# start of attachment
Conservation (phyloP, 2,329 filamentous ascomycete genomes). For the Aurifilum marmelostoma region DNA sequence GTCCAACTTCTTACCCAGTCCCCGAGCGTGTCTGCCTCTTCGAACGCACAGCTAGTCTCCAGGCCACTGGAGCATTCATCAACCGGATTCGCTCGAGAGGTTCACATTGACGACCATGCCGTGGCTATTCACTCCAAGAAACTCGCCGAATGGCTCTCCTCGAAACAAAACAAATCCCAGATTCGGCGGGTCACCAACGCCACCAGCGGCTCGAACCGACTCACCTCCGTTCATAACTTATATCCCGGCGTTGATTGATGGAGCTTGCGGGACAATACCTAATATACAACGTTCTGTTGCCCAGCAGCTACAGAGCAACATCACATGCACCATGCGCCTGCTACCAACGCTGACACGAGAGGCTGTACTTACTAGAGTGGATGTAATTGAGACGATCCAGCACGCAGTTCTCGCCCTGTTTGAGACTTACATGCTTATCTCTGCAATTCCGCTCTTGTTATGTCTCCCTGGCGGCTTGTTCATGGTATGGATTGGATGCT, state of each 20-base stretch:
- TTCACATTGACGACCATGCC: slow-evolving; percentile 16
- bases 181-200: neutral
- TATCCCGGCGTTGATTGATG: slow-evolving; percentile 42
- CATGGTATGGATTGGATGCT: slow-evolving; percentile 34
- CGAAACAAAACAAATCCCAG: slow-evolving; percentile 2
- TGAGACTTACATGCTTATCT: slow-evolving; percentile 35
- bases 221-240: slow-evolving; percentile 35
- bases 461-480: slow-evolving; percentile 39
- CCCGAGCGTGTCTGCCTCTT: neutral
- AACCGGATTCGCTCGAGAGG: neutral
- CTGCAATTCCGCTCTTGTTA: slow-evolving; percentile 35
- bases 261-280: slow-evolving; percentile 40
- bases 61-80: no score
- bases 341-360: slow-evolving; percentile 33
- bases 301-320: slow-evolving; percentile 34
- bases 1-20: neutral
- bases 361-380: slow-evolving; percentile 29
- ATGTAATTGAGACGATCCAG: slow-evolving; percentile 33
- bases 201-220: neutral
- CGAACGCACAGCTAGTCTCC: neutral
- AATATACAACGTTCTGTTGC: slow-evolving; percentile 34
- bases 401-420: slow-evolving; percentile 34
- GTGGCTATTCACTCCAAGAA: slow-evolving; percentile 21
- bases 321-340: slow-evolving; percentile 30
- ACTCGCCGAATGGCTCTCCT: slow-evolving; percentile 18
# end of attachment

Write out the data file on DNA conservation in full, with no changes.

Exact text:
Conservation (phyloP, 2,329 filamentous ascomycete genomes). For the Aurifilum marmelostoma region DNA sequence GTCCAACTTCTTACCCAGTCCCCGAGCGTGTCTGCCTCTTCGAACGCACAGCTAGTCTCCAGGCCACTGGAGCATTCATCAACCGGATTCGCTCGAGAGGTTCACATTGACGACCATGCCGTGGCTATTCACTCCAAGAAACTCGCCGAATGGCTCTCCTCGAAACAAAACAAATCCCAGATTCGGCGGGTCACCAACGCCACCAGCGGCTCGAACCGACTCACCTCCGTTCATAACTTATATCCCGGCGTTGATTGATGGAGCTTGCGGGACAATACCTAATATACAACGTTCTGTTGCCCAGCAGCTACAGAGCAACATCACATGCACCATGCGCCTGCTACCAACGCTGACACGAGAGGCTGTACTTACTAGAGTGGATGTAATTGAGACGATCCAGCACGCAGTTCTCGCCCTGTTTGAGACTTACATGCTTATCTCTGCAATTCCGCTCTTGTTATGTCTCCCTGGCGGCTTGTTCATGGTATGGATTGGATGCT, state of each 20-base stretch:
- TTCACATTGACGACCATGCC: slow-evolving; percentile 16
- bases 181-200: neutral
- TATCCCGGCGTTGATTGATG: slow-evolving; percentile 42
- CATGGTATGGATTGGATGCT: slow-evolving; percentile 34
- CGAAACAAAACAAATCCCAG: slow-evolving; percentile 2
- TGAGACTTACATGCTTATCT: slow-evolving; percentile 35
- bases 221-240: slow-evolving; percentile 35
- bases 461-480: slow-evolving; percentile 39
- CCCGAGCGTGTCTGCCTCTT: neutral
- AACCGGATTCGCTCGAGAGG: neutral
- CTGCAATTCCGCTCTTGTTA: slow-evolving; percentile 35
- bases 261-280: slow-evolving; percentile 40
- bases 61-80: no score
- bases 341-360: slow-evolving; percentile 33
- bases 301-320: slow-evolving; percentile 34
- bases 1-20: neutral
- bases 361-380: slow-evolving; percentile 29
- ATGTAATTGAGACGATCCAG: slow-evolving; percentile 33
- bases 201-220: neutral
- CGAACGCACAGCTAGTCTCC: neutral
- AATATACAACGTTCTGTTGC: slow-evolving; percentile 34
- bases 401-420: slow-evolving; percentile 34
- GTGGCTATTCACTCCAAGAA: slow-evolving; percentile 21
- bases 321-340: slow-evolving; percentile 30
- ACTCGCCGAATGGCTCTCCT: slow-evolving; percentile 18